Leila de Lima
Former Justice Secretary and current senator Leila De Lima shows reporters an article published in a local newspaper during a news conference at the Senate headquarters in Pasay city, metro Manila on 22 September 2016 - file photo Romeo Ranoco/Reuters

Philippines Senator Leila de Lima on Monday, 7 November, filed a "test case" against President Rodrigo Duterte before the Supreme Court seeking to keep at bay what she calls harassment by the president.

Lima said she had filed a 26-page petition for writ of "habeas data" against Duterte to protect her privacy. "This is a test case, a novel case of transcendental importance. Habeas data is rarely invoked. We are testing the doctrine of presidential immunity," Rappler reported her as saying.

In the petition, the senator said she wanted to prevent Duterte and his representatives from collecting information about her private life that is beyond the realm of legitimate public concern. She also wants the court to stop Duterte from making public statements that malign her as a woman and degrade her dignity as a human being.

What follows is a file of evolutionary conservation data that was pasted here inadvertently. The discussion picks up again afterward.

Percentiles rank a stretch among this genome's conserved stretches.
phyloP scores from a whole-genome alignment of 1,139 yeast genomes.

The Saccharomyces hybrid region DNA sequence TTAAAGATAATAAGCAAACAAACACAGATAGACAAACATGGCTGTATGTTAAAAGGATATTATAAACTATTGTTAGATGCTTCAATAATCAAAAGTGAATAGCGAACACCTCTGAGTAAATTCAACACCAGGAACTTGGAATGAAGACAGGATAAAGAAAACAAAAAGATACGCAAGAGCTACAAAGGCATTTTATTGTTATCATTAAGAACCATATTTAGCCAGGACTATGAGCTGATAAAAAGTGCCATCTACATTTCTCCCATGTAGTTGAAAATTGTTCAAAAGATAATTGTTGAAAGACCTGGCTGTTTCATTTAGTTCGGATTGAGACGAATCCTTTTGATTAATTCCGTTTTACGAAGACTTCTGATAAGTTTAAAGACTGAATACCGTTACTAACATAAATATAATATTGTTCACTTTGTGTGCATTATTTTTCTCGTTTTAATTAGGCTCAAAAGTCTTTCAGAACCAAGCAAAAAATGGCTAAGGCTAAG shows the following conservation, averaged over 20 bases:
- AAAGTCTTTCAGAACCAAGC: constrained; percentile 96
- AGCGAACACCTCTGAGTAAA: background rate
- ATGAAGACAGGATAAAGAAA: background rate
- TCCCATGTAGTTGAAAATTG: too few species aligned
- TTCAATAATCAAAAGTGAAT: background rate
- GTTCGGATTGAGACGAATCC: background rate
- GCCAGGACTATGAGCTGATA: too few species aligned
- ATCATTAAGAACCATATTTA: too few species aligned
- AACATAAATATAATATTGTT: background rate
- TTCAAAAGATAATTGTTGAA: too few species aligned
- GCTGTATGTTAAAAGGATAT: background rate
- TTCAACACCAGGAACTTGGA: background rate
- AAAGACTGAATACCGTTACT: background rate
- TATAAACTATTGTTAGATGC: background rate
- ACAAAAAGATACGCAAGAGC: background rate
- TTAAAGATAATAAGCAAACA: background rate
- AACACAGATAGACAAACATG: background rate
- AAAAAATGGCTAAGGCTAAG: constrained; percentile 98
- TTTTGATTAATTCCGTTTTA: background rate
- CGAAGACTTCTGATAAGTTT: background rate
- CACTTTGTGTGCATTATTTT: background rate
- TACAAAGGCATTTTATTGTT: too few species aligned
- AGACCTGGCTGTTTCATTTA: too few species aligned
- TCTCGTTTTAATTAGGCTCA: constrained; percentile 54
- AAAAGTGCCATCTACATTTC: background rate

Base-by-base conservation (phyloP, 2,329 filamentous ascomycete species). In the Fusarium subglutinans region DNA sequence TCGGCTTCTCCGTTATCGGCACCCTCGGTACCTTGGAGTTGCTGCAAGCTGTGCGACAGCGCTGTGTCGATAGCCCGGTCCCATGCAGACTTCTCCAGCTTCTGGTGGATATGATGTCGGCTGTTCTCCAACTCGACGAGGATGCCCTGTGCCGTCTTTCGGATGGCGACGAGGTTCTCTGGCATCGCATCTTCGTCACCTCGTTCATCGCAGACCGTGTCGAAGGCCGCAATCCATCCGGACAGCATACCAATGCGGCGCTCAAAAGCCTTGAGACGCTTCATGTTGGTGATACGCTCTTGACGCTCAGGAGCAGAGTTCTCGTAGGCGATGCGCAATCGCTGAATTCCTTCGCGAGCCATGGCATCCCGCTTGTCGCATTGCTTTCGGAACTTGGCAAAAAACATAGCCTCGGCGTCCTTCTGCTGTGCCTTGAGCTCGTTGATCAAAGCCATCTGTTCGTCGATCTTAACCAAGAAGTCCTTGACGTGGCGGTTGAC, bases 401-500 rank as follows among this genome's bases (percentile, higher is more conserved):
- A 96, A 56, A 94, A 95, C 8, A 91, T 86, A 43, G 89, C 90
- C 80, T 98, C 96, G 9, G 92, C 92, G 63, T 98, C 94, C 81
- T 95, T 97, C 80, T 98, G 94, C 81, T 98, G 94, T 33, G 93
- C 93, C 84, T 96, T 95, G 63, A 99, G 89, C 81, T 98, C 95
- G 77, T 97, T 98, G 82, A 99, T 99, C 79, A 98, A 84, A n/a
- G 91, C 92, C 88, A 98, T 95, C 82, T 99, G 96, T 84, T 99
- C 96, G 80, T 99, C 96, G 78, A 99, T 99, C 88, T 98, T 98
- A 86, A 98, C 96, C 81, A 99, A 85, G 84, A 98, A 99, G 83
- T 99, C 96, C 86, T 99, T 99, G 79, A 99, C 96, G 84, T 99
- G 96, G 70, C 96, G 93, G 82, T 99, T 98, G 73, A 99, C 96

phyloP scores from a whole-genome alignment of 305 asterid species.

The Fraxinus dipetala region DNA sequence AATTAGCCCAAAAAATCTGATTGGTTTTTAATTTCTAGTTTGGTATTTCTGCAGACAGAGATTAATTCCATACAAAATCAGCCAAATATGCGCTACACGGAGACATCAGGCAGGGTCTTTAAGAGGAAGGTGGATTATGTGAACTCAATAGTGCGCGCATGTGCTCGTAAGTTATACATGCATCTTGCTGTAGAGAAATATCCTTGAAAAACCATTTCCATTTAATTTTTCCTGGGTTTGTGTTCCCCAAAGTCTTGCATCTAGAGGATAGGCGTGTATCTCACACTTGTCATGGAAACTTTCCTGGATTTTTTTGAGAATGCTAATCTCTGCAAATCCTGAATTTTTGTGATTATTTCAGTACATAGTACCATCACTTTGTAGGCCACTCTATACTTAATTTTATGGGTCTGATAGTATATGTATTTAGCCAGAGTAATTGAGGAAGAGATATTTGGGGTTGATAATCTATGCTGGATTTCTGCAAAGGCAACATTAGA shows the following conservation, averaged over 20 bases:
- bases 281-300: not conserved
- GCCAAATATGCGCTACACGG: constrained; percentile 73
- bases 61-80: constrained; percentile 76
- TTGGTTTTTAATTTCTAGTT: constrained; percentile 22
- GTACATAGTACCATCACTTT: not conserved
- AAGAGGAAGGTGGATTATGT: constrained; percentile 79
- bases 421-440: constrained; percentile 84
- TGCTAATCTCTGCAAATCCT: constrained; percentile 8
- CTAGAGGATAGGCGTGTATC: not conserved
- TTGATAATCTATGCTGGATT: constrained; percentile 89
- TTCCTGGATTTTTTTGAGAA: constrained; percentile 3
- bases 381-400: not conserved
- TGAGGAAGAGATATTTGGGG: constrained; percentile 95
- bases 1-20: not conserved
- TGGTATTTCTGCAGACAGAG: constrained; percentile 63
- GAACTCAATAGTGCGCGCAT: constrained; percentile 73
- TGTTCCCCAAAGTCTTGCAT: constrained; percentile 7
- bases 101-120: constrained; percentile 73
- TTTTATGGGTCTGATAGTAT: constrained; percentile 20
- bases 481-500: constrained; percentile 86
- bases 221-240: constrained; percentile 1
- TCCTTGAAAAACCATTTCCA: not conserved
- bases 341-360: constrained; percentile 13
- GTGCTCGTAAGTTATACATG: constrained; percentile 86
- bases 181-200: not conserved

Duterte has attacked the senator verbally almost on a daily basis, during which he accused her of sexual impropriety. She is also accused of having close connections to drug dealers operating in prisons while she was a minister in the previous government for six years.

In September, she was removed as the chairperson of the committee on justice and human rights, which was investigating hundreds of extrajudicial killings during Duterte's war on drugs. After she was ousted, she became the subject of an investigation by congress. The investigation heard accusations that 70% of the Philippines drug deals took place in a prison that was under her control.

Presidential spokesperson Ernesto Abella told Reuters that Lima was playing her "gender card" and this move was strategic to "generate media noise to drown out the accusations against her".

"By portraying herself as a victim, she seeks to distance herself from the intimate relationships which were also intertwined with drug trafficking."